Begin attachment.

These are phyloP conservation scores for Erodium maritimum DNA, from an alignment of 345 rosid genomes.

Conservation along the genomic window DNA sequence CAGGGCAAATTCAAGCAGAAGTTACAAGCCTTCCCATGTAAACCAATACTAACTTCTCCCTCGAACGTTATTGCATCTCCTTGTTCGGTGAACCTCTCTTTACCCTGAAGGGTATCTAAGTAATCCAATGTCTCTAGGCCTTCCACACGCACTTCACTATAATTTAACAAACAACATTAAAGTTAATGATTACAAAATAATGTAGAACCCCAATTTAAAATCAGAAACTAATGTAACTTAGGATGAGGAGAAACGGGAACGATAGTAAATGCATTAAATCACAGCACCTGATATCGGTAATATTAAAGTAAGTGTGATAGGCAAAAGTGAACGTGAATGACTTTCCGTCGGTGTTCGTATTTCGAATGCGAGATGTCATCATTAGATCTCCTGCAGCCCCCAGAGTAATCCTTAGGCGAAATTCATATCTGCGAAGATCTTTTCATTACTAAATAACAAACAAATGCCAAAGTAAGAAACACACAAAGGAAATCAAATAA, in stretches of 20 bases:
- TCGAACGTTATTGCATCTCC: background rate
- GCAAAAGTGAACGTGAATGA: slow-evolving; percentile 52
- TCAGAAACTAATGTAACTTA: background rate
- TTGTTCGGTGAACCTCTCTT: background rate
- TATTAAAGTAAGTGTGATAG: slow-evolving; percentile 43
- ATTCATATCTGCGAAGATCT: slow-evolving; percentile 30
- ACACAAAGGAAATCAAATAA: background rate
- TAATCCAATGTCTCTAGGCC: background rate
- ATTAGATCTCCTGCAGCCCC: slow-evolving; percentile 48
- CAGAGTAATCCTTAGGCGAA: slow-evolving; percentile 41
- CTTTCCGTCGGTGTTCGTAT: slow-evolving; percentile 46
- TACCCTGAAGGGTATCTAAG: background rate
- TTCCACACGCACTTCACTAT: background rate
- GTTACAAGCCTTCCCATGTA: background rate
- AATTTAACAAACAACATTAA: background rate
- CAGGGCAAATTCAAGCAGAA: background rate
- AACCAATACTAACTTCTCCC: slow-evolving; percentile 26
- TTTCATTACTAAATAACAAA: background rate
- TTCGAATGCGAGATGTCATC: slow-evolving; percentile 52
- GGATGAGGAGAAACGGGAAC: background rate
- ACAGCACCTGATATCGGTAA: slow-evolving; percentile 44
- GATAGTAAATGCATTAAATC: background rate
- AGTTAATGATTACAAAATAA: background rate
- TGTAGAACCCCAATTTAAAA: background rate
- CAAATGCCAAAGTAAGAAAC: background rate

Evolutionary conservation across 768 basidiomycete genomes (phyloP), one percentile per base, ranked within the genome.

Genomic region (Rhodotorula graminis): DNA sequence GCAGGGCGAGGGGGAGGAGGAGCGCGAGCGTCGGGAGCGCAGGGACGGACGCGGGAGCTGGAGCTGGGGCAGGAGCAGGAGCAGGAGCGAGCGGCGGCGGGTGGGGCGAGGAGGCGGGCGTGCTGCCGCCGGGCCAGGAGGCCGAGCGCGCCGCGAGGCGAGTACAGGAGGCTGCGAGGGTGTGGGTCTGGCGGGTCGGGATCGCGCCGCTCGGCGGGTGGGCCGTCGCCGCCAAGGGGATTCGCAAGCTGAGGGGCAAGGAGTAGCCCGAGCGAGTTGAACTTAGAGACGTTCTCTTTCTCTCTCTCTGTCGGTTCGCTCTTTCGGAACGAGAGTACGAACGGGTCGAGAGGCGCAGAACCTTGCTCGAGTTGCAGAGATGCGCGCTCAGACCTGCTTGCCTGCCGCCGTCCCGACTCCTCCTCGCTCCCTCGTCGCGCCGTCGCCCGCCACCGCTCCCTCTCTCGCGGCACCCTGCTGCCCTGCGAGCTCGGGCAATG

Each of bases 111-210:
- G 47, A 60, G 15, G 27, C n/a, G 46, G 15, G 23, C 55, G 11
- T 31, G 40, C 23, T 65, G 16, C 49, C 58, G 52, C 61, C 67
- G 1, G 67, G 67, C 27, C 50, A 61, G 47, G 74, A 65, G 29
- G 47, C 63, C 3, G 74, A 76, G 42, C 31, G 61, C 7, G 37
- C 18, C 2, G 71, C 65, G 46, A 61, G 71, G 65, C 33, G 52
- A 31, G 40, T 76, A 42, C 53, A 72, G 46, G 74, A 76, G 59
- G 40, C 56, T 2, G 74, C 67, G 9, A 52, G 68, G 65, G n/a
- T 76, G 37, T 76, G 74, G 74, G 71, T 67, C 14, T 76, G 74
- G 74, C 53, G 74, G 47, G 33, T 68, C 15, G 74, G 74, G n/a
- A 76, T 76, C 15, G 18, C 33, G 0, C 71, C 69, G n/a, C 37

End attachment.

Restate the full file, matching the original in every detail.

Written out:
These are phyloP conservation scores for Erodium maritimum DNA, from an alignment of 345 rosid genomes.

Conservation along the genomic window DNA sequence CAGGGCAAATTCAAGCAGAAGTTACAAGCCTTCCCATGTAAACCAATACTAACTTCTCCCTCGAACGTTATTGCATCTCCTTGTTCGGTGAACCTCTCTTTACCCTGAAGGGTATCTAAGTAATCCAATGTCTCTAGGCCTTCCACACGCACTTCACTATAATTTAACAAACAACATTAAAGTTAATGATTACAAAATAATGTAGAACCCCAATTTAAAATCAGAAACTAATGTAACTTAGGATGAGGAGAAACGGGAACGATAGTAAATGCATTAAATCACAGCACCTGATATCGGTAATATTAAAGTAAGTGTGATAGGCAAAAGTGAACGTGAATGACTTTCCGTCGGTGTTCGTATTTCGAATGCGAGATGTCATCATTAGATCTCCTGCAGCCCCCAGAGTAATCCTTAGGCGAAATTCATATCTGCGAAGATCTTTTCATTACTAAATAACAAACAAATGCCAAAGTAAGAAACACACAAAGGAAATCAAATAA, in stretches of 20 bases:
- TCGAACGTTATTGCATCTCC: background rate
- GCAAAAGTGAACGTGAATGA: slow-evolving; percentile 52
- TCAGAAACTAATGTAACTTA: background rate
- TTGTTCGGTGAACCTCTCTT: background rate
- TATTAAAGTAAGTGTGATAG: slow-evolving; percentile 43
- ATTCATATCTGCGAAGATCT: slow-evolving; percentile 30
- ACACAAAGGAAATCAAATAA: background rate
- TAATCCAATGTCTCTAGGCC: background rate
- ATTAGATCTCCTGCAGCCCC: slow-evolving; percentile 48
- CAGAGTAATCCTTAGGCGAA: slow-evolving; percentile 41
- CTTTCCGTCGGTGTTCGTAT: slow-evolving; percentile 46
- TACCCTGAAGGGTATCTAAG: background rate
- TTCCACACGCACTTCACTAT: background rate
- GTTACAAGCCTTCCCATGTA: background rate
- AATTTAACAAACAACATTAA: background rate
- CAGGGCAAATTCAAGCAGAA: background rate
- AACCAATACTAACTTCTCCC: slow-evolving; percentile 26
- TTTCATTACTAAATAACAAA: background rate
- TTCGAATGCGAGATGTCATC: slow-evolving; percentile 52
- GGATGAGGAGAAACGGGAAC: background rate
- ACAGCACCTGATATCGGTAA: slow-evolving; percentile 44
- GATAGTAAATGCATTAAATC: background rate
- AGTTAATGATTACAAAATAA: background rate
- TGTAGAACCCCAATTTAAAA: background rate
- CAAATGCCAAAGTAAGAAAC: background rate

Evolutionary conservation across 768 basidiomycete genomes (phyloP), one percentile per base, ranked within the genome.

Genomic region (Rhodotorula graminis): DNA sequence GCAGGGCGAGGGGGAGGAGGAGCGCGAGCGTCGGGAGCGCAGGGACGGACGCGGGAGCTGGAGCTGGGGCAGGAGCAGGAGCAGGAGCGAGCGGCGGCGGGTGGGGCGAGGAGGCGGGCGTGCTGCCGCCGGGCCAGGAGGCCGAGCGCGCCGCGAGGCGAGTACAGGAGGCTGCGAGGGTGTGGGTCTGGCGGGTCGGGATCGCGCCGCTCGGCGGGTGGGCCGTCGCCGCCAAGGGGATTCGCAAGCTGAGGGGCAAGGAGTAGCCCGAGCGAGTTGAACTTAGAGACGTTCTCTTTCTCTCTCTCTGTCGGTTCGCTCTTTCGGAACGAGAGTACGAACGGGTCGAGAGGCGCAGAACCTTGCTCGAGTTGCAGAGATGCGCGCTCAGACCTGCTTGCCTGCCGCCGTCCCGACTCCTCCTCGCTCCCTCGTCGCGCCGTCGCCCGCCACCGCTCCCTCTCTCGCGGCACCCTGCTGCCCTGCGAGCTCGGGCAATG

Each of bases 111-210:
- G 47, A 60, G 15, G 27, C n/a, G 46, G 15, G 23, C 55, G 11
- T 31, G 40, C 23, T 65, G 16, C 49, C 58, G 52, C 61, C 67
- G 1, G 67, G 67, C 27, C 50, A 61, G 47, G 74, A 65, G 29
- G 47, C 63, C 3, G 74, A 76, G 42, C 31, G 61, C 7, G 37
- C 18, C 2, G 71, C 65, G 46, A 61, G 71, G 65, C 33, G 52
- A 31, G 40, T 76, A 42, C 53, A 72, G 46, G 74, A 76, G 59
- G 40, C 56, T 2, G 74, C 67, G 9, A 52, G 68, G 65, G n/a
- T 76, G 37, T 76, G 74, G 74, G 71, T 67, C 14, T 76, G 74
- G 74, C 53, G 74, G 47, G 33, T 68, C 15, G 74, G 74, G n/a
- A 76, T 76, C 15, G 18, C 33, G 0, C 71, C 69, G n/a, C 37